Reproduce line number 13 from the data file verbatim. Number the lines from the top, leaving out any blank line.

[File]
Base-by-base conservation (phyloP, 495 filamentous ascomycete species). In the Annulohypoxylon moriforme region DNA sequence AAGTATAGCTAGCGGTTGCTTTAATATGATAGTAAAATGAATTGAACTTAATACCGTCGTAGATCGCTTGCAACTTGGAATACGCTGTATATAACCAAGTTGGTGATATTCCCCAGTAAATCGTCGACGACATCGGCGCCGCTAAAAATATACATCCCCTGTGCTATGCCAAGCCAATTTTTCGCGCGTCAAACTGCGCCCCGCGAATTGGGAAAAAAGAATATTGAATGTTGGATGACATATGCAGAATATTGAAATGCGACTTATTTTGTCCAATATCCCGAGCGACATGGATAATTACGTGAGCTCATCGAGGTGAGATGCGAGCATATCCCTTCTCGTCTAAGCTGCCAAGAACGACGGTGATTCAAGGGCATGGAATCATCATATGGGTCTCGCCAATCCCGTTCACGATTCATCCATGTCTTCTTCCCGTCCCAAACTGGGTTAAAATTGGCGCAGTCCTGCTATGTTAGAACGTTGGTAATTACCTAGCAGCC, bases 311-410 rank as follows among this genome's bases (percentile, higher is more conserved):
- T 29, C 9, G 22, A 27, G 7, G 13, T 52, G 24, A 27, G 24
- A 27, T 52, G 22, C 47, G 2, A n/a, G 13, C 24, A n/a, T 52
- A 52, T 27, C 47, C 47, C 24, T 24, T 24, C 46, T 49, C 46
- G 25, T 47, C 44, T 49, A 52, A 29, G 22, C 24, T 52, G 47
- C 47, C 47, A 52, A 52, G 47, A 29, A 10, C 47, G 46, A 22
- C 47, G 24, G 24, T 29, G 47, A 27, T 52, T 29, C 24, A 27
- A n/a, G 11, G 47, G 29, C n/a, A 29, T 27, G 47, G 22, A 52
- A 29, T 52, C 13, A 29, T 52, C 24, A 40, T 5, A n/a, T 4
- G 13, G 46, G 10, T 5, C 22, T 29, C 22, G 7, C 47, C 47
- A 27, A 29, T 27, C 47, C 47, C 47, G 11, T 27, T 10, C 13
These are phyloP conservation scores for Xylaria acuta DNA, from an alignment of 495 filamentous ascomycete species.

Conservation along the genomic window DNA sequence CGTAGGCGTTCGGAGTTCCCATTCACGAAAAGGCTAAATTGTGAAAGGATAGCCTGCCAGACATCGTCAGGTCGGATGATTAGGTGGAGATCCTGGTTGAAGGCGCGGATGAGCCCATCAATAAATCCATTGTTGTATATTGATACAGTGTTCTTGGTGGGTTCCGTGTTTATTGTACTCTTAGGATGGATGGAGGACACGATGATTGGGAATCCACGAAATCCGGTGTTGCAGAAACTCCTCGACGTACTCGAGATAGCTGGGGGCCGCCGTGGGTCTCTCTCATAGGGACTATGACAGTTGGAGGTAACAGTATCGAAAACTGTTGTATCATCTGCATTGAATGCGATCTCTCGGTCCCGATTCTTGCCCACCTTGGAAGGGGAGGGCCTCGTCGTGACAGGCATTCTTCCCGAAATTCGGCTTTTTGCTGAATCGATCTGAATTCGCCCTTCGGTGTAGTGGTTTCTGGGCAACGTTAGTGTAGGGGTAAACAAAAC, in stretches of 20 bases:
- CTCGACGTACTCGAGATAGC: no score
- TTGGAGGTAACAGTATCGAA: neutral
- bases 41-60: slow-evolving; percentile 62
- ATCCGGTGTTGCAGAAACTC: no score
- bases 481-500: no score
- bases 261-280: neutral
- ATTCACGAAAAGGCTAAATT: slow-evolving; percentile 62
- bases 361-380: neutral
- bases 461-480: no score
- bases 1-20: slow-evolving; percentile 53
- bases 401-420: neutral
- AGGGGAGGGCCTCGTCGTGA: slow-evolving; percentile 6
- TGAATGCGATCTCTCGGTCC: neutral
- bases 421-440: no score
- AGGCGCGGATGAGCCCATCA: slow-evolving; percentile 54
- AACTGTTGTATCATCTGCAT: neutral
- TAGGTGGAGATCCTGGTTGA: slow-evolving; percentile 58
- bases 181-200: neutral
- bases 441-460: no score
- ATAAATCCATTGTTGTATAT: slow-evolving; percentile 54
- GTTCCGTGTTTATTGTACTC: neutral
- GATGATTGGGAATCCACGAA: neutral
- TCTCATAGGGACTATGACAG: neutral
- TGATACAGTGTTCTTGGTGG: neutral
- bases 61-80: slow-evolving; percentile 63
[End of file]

Conservation along the genomic window DNA sequence CGTAGGCGTTCGGAGTTCCCATTCACGAAAAGGCTAAATTGTGAAAGGATAGCCTGCCAGACATCGTCAGGTCGGATGATTAGGTGGAGATCCTGGTTGAAGGCGCGGATGAGCCCATCAATAAATCCATTGTTGTATATTGATACAGTGTTCTTGGTGGGTTCCGTGTTTATTGTACTCTTAGGATGGATGGAGGACACGATGATTGGGAATCCACGAAATCCGGTGTTGCAGAAACTCCTCGACGTACTCGAGATAGCTGGGGGCCGCCGTGGGTCTCTCTCATAGGGACTATGACAGTTGGAGGTAACAGTATCGAAAACTGTTGTATCATCTGCATTGAATGCGATCTCTCGGTCCCGATTCTTGCCCACCTTGGAAGGGGAGGGCCTCGTCGTGACAGGCATTCTTCCCGAAATTCGGCTTTTTGCTGAATCGATCTGAATTCGCCCTTCGGTGTAGTGGTTTCTGGGCAACGTTAGTGTAGGGGTAAACAAAAC, in stretches of 20 bases: